The final part of initialization seeds each groupList array entry with its parent group. Since the groupList array entries match the ProfileGroup enums in order, the ProfileGroup enum can be used as an index into the groupList array to set the parent group value. Using the SetMajorSection macro significantly simplifies this code by encapsulating the array offset and assignment. More importantly, it allows us to use the stringizing operator (#) to record the parent group's ProfileGroup declaration as a string (const char *) for use when formatting our output.

The second requirement for our custom profiler was that its profiling code had to be smart enough to make sure that the profiling start (_ProfStart) and stop (_ProfStop) statements were inserted around a function or group of functions in correct pairings. The _ProfStop function first makes sure that profiling was started, and at that point the current time is recorded. This is then used to calculate and store the elapsed time. The number of calls made is incremented, and the starting time is reset to zero. We wanted to avoid the situation where profiling starts multiple times on the same group, or where a _ProfStop appears before its corresponding _ProfStart. To ensure the correct pairing of profiling statements, in _ProfStart a check is made to ensure that the function has not already been called by examining the starting timing value mqwStart. The current time is then recorded into mqwStart using the GetTimeStamp function, a wrapper for RDTSC.

In GetTimeStamp, it should be noted that the eax and edx registers are used for returning the current 64-bit timing value as two 32-bit values, which are subsequently shifted and combined. In this case, there is no need to push and pop the scratch registers since the compiler is smart enough to recognize the inline Assembly use. However, if this timing code was encapsulated in a macro, there's the chance that the compiler might not recognize it and it would be necessary to push and pop the registers.

Another issue we confronted with our custom profiling system was the accuracy and resolution of timing available from a system that uses two function calls from the calling code (first to _ProfStart and then to GetTimeStamp). Since we use this timing code to profile larger subsystems and functions, there will be timing variations due to system factors, such as the execution of other processes by the operating system. If we time significantly smaller portions of code, down to a few lines, it's preferable to inline the RDTSC call or use it within a macro.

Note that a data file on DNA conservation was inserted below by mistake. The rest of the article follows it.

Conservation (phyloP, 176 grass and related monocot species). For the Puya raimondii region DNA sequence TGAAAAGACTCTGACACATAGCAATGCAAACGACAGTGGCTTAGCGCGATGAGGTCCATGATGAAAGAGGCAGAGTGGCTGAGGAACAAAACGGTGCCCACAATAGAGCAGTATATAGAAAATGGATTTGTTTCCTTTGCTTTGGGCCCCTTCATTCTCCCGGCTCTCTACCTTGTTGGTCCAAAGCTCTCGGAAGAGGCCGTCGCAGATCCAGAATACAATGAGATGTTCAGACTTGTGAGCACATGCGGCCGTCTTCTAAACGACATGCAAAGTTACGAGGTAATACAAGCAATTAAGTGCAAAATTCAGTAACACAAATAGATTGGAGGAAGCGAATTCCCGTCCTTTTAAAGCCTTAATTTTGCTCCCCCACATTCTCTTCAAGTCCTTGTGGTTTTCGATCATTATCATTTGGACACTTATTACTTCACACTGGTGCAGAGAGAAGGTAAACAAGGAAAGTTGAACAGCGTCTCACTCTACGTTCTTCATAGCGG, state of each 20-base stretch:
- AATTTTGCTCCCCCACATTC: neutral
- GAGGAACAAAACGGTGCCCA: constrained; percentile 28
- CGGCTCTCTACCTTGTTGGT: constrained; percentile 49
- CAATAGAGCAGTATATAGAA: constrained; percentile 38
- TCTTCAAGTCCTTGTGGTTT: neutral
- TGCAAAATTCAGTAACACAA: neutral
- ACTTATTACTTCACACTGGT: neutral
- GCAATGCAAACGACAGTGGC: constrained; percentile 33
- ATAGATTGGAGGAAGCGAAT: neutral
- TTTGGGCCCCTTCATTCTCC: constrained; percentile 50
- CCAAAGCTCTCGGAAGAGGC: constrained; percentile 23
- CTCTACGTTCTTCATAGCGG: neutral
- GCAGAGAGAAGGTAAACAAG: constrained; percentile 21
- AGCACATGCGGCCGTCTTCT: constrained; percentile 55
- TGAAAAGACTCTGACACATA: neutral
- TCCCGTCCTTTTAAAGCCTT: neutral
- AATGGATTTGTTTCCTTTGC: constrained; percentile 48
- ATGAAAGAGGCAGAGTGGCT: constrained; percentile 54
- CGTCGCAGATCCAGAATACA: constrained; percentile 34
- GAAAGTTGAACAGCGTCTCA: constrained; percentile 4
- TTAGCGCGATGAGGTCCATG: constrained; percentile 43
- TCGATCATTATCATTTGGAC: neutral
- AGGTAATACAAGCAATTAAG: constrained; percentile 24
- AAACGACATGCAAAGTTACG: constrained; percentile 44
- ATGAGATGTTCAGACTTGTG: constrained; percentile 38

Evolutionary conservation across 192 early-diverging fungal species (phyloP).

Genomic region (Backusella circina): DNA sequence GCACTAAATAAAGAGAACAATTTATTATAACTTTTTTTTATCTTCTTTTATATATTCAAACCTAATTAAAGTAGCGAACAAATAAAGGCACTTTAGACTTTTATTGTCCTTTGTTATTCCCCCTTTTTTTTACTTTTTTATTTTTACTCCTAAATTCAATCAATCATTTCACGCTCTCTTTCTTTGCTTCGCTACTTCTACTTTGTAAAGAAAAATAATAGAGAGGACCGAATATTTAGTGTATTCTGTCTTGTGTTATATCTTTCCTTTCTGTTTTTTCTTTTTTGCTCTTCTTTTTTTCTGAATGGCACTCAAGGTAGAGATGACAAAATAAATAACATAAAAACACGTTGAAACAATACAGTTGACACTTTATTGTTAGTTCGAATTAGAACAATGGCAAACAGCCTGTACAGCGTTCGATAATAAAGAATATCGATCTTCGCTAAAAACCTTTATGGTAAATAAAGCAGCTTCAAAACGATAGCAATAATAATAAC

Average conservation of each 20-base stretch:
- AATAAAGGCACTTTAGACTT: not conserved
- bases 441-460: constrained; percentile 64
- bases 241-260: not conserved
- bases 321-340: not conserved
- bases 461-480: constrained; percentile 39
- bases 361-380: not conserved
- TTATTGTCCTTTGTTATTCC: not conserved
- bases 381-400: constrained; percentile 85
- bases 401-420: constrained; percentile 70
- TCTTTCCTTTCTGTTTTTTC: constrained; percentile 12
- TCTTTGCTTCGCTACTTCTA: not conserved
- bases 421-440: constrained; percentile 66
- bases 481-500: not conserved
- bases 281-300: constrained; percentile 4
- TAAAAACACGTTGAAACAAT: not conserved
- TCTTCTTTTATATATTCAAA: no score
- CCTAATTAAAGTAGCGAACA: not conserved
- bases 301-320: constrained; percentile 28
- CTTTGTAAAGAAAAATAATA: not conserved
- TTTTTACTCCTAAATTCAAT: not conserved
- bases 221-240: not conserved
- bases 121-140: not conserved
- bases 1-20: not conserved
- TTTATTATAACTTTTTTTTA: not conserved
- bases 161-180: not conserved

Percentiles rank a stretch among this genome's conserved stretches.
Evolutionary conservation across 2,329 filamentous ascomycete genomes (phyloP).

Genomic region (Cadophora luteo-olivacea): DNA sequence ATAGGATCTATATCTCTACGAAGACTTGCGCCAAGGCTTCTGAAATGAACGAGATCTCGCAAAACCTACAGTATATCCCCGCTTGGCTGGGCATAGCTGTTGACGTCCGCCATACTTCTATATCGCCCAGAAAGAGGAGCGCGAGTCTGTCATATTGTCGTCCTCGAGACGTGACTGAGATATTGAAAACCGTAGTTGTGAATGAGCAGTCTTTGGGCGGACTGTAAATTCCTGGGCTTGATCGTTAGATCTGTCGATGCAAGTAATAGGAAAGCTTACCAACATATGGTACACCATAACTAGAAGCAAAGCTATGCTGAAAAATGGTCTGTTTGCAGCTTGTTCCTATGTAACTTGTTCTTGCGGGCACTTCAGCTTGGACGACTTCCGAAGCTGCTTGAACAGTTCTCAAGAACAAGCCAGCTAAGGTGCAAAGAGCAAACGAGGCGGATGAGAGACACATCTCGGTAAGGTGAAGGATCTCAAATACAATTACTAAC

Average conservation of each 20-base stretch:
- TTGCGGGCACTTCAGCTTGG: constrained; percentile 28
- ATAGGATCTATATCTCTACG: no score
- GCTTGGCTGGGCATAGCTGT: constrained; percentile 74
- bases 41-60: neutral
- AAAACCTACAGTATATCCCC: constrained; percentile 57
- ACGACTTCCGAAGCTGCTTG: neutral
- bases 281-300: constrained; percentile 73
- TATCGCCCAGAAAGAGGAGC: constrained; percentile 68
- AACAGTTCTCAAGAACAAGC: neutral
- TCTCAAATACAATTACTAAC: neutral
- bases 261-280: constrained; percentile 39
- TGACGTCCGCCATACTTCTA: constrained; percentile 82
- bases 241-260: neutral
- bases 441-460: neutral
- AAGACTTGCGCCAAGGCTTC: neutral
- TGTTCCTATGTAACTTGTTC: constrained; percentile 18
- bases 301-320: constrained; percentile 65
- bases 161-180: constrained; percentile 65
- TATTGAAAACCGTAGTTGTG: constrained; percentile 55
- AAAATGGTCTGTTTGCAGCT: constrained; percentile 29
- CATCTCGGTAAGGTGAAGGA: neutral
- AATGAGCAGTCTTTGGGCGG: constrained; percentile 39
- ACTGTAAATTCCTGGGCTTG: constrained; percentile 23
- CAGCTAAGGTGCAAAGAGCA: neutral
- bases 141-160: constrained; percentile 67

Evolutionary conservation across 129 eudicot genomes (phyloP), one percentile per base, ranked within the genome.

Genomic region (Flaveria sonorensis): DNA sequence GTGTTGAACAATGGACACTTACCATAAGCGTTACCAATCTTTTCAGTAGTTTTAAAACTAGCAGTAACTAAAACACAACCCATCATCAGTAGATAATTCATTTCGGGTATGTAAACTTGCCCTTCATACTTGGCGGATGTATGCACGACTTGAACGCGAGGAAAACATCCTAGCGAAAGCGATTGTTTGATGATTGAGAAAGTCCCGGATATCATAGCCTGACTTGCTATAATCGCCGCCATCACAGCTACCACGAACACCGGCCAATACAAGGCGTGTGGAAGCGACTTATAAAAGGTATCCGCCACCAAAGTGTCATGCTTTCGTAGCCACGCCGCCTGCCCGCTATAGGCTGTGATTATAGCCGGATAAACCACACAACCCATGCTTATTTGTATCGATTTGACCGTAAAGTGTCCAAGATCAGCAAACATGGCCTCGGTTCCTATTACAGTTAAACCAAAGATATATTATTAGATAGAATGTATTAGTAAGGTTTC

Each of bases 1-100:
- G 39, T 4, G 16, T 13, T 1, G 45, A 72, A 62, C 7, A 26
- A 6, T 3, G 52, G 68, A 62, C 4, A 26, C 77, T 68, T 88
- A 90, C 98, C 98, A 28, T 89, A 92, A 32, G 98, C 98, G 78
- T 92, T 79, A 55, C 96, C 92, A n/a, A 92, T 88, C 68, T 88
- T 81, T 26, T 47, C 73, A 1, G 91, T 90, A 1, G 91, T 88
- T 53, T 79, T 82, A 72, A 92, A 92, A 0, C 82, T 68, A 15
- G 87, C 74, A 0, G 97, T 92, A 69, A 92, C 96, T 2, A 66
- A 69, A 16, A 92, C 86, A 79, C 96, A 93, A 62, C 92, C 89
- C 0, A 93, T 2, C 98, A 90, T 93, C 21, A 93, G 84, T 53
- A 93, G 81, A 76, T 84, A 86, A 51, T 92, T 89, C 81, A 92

Using the RDTSC as a high-resolution timer can present another problem, too. Note that RDTSC is not an instruction that will serialize the execution inside the CPU. In other words, RDTSC can be rescheduled just like any other CPU instruction and may actually be executed before, during, or after the block of code you're attempting to time. Using a fencing (serializing) instruction like CPUID can solve this.

At the end of the program, the _ProfSave function saves the recorded profiling information out to a file. The name of the group, the number of calls, the elapsed time spent in the group, the average time per call, its percentage of its parent group, and the parent group name are listed for each profile group. This output is formatted out using the complicated proftrace macro, which once again uses the stringizing operator (#) to print out the character version of the profile group followed by its information.

Next month we'll wrap up talking about our profiling tools by discussing the memory instrumentation we created for AoK. Then, we'll take an in-depth look at a number of performance issues facing AoK, including unit movement and pathing, and see how they were addressed.

For More Information
Ensemble Studios http://www.ensemblestudios.com
Intel VTune and C/C++ Complier http://developer.intel.com/vtune
MicroQuill HeapAgent and SmartHeap http://www.microquill.com
NuMega TrueTime http://www.numega.com
Performance Analysis and Tuning

Baecker, Ron, Chris DiGiano, and Aaron Marcus. "Software Visualization for Debugging." Communications of the ACM (Vol. 40, No. 4): April 1997

Marselas, Herb. "Advanced Direct3D Performance Analysis" Microsoft Meltdown Proceedings, 1998

Marselas, Herb. "Don't Starve that CPU! Making the Most of Memory Bandwidth." Game Developers Conference Proceedings, 1999.

Pottinger, Dave. "Coordinated Unit Movement." Game Developer (January and February 1999).

Shanley, Tom. Pentium Pro and Pentium II System Architecture, 2nd ed. Colorado Springs, Colo.: Mindshare Inc., 1997

Acknowledgements: Creating and optimizing AoK was a team effort. I'd like to thank the AoK team, and specifically the other AoK programmers, for help in getting the details of some of that effort into this article. I'd also like to thank everyone at Ensemble Studios for reviewing this article.

Herb Marselas currently works at Ensemble Studios. He helped out on Age of Empires II: The Age of Kings. Shhhh! Please don't tell anyone he's working on a secret 3D-engine project called [deleted]. Previously, he worked at the Intel Platform Architecture Lab where he created the IPEAK Graphics Performance Toolkit. You can reach him at [email protected].